The following are the settings we used to calibrate the Sony X800D. These should work well for any content, from movies to sports or video games with a couple of tweaks described below.
For playing games, we first change the picture mode to 'Game', for lowest input lag. If you plan to use it as a PC monitor, set the picture mode to 'Graphics' for clearest text. For other usage, use the 'Custom' picture mode as we do below.
After setting the picture mode, adjust the 'Brightness' to your preference. For our completely dark room, we use a value of 1 but you can increase this without affecting the picture quality.
Our calibration goal is a warm picture, and so we set the color temperature set to 'Expert 1'. If you find the overall picture too dull, you can use a cooler setting. We leave 'Live Color' off to obtain the most true image to the source.
A sharpness value of 50 results in no added sharpness. This avoids introducing any artifacts resulting from over-sharpness. We also leave 'Reality Creation' disabled, but for low quality content such as TV and DVDs it may help to enhance the image. 'Random noise reduction' and 'Digital noise reduction' will also help to reduce picture noise for low quality content. Leave those options off with high quality signals (PC, Blu-ray or streaming).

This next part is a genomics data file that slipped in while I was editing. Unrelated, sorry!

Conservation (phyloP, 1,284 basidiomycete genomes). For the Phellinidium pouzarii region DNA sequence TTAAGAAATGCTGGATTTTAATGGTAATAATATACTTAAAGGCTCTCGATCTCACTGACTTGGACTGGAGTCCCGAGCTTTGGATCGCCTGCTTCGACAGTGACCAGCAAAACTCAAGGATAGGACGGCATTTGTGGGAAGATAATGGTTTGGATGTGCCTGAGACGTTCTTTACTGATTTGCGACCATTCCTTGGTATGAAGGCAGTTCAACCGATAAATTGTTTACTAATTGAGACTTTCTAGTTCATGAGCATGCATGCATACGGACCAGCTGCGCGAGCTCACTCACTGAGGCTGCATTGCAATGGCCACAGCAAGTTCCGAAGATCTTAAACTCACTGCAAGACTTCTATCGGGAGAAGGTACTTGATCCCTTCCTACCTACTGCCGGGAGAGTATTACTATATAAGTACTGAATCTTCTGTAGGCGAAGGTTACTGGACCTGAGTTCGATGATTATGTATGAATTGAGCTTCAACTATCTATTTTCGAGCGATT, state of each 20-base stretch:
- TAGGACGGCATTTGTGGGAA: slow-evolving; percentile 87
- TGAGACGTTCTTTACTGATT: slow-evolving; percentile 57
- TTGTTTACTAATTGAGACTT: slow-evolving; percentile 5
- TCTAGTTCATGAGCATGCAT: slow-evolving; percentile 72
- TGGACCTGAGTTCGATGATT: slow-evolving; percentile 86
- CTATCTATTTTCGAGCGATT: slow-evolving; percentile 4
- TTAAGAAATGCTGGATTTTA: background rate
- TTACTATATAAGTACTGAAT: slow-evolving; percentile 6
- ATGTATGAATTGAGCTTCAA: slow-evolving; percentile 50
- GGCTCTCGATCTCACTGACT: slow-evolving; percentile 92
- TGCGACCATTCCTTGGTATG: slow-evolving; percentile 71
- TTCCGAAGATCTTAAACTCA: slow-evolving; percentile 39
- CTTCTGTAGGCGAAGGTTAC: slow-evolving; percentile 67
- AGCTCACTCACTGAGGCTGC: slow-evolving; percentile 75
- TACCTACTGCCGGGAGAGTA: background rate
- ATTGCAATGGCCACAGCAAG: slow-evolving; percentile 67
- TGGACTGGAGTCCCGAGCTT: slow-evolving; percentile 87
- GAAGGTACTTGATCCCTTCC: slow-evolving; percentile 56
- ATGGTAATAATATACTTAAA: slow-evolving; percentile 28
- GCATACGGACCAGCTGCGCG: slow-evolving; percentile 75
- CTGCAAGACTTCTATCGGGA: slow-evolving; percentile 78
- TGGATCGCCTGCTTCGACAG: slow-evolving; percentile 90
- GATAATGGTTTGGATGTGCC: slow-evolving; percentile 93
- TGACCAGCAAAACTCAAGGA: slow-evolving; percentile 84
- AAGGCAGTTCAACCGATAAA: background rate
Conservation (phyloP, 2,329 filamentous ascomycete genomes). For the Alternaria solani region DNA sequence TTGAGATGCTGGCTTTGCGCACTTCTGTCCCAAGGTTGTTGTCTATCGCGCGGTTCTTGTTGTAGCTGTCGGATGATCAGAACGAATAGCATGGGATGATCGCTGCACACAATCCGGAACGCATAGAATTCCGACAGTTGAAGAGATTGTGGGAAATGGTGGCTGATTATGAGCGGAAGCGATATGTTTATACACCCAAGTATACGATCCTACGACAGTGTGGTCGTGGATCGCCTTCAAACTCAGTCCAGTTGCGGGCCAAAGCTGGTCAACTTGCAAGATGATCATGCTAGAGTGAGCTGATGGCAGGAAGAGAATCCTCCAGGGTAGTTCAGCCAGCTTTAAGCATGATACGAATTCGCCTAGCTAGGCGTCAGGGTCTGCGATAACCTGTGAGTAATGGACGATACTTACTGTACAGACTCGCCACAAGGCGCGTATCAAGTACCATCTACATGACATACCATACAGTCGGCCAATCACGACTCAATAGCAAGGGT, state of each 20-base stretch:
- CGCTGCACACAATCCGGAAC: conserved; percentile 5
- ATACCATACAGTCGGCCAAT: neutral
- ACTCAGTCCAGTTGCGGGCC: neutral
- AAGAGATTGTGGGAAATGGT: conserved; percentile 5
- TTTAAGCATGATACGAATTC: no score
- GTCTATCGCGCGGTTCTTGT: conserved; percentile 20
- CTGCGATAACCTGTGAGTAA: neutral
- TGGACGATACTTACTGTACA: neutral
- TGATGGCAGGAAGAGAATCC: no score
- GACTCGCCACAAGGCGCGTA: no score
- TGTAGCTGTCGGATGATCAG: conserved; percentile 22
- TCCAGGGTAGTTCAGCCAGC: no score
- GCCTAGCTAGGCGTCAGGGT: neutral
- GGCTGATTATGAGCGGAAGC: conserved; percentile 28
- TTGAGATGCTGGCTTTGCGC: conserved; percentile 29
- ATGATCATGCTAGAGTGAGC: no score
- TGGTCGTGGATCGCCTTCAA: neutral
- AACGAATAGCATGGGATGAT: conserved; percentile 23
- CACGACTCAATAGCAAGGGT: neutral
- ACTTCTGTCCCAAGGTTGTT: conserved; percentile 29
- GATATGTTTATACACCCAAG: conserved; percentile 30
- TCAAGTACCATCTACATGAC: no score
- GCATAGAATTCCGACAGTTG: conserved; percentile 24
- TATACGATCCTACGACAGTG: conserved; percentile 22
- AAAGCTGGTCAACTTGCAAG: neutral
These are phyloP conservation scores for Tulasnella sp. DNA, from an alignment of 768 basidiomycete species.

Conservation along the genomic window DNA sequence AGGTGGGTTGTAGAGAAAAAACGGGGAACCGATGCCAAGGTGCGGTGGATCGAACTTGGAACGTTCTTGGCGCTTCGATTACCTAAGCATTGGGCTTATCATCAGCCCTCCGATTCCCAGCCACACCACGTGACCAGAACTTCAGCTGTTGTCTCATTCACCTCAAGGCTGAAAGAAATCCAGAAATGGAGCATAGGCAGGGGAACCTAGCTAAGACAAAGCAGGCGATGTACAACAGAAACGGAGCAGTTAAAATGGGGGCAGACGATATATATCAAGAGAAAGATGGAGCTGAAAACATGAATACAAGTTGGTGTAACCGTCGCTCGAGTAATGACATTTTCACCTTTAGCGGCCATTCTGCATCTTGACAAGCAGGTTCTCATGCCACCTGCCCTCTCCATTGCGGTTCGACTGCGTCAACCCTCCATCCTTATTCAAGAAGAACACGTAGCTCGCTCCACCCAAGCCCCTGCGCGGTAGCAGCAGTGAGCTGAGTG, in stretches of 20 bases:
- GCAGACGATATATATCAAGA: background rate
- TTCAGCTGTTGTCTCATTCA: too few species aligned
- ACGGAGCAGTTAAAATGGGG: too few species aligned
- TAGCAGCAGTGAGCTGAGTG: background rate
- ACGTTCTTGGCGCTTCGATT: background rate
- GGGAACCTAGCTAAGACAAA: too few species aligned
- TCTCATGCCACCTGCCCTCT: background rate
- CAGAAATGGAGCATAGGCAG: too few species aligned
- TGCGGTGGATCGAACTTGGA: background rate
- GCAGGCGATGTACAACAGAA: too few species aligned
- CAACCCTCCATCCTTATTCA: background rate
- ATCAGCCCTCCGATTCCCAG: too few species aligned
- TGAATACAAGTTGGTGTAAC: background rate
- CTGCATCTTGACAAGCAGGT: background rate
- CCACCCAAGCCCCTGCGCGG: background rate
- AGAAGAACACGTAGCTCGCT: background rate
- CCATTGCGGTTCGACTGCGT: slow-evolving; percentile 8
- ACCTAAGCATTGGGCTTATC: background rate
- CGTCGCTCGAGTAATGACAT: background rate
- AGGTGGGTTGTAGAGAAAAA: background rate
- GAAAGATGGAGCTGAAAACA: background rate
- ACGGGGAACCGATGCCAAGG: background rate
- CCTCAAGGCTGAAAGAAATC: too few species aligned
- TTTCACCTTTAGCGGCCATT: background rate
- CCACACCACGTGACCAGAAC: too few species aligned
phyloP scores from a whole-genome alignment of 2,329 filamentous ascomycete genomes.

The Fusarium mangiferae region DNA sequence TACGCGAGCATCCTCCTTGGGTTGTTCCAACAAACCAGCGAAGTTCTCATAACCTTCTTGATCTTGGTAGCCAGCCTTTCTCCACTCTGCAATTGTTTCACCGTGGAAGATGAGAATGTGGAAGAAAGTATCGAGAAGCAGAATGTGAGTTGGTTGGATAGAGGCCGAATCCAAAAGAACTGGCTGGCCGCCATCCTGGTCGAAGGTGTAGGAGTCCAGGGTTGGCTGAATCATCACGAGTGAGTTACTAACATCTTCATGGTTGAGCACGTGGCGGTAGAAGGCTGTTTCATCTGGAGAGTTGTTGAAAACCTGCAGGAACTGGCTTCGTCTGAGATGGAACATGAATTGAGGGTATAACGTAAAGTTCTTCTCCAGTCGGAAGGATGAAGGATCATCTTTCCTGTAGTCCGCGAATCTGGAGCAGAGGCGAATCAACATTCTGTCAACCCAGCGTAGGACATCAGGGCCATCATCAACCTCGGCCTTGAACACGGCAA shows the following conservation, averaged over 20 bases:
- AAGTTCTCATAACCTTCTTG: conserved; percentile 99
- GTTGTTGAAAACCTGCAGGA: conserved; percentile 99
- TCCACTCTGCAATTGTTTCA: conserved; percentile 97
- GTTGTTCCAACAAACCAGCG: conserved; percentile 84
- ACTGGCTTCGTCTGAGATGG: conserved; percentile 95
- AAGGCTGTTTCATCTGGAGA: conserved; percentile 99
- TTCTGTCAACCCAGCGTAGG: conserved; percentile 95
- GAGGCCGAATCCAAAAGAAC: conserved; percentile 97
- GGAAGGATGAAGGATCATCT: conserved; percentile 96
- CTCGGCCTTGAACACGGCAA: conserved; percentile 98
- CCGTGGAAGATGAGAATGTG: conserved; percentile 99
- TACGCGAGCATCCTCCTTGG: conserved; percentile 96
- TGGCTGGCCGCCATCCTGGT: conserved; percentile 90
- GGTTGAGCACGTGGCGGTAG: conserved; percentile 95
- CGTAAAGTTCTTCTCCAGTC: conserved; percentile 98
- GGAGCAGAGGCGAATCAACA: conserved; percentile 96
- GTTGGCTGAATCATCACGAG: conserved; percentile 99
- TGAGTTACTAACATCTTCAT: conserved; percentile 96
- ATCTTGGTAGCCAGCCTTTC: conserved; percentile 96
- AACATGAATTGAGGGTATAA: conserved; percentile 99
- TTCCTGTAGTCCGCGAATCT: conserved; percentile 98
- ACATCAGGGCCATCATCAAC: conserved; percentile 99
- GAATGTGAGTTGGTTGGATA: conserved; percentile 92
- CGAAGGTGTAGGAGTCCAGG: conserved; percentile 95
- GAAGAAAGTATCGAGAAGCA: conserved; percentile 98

To add image interpolation (soap opera effect) and smooth out motion, engage the 'Motionflow' option to one of the preset values, like 'Smooth' or increase the 'Smoothness' slider in 'Custom'. The 'Clearness' setting will make the backlight flash, producing a clearer image but reducing the brightness of the TV. This can be useful to clear motion while playing video games without increasing the input lag.
The following settings can all be left to 'Auto'.
To get the sharpest text while using the TV as a PC monitor, change the 'HDMI signal format' to 'Enhanced format' and use the 'Game' or 'Graphics' picture mode. To get there, hit the 'Home' button on the remote, scroll down to 'Settings' then 'External inputs' and 'HDMI signal format'. This is also necessary if you are planning to use an HDR Blu-ray players or an HDR ready game console.
The following are the results of the white balance and colorspace calibration on our unit. You can try copying our values for these, but we don't recommend them as they vary per individual unit, so they might not be good, even for the same model and same size as the TV we reviewed. If you want to try them you will need to enter all values shown, as all of them are active at the same time. If you end up with worse picture quality, simply reset them to the default values.
Questions & Answers
About the resolution setting, higher values make the image sharper. Some people find that values over 40 cause the image to look too jagged. You can adjust it until you find a setting that you like.
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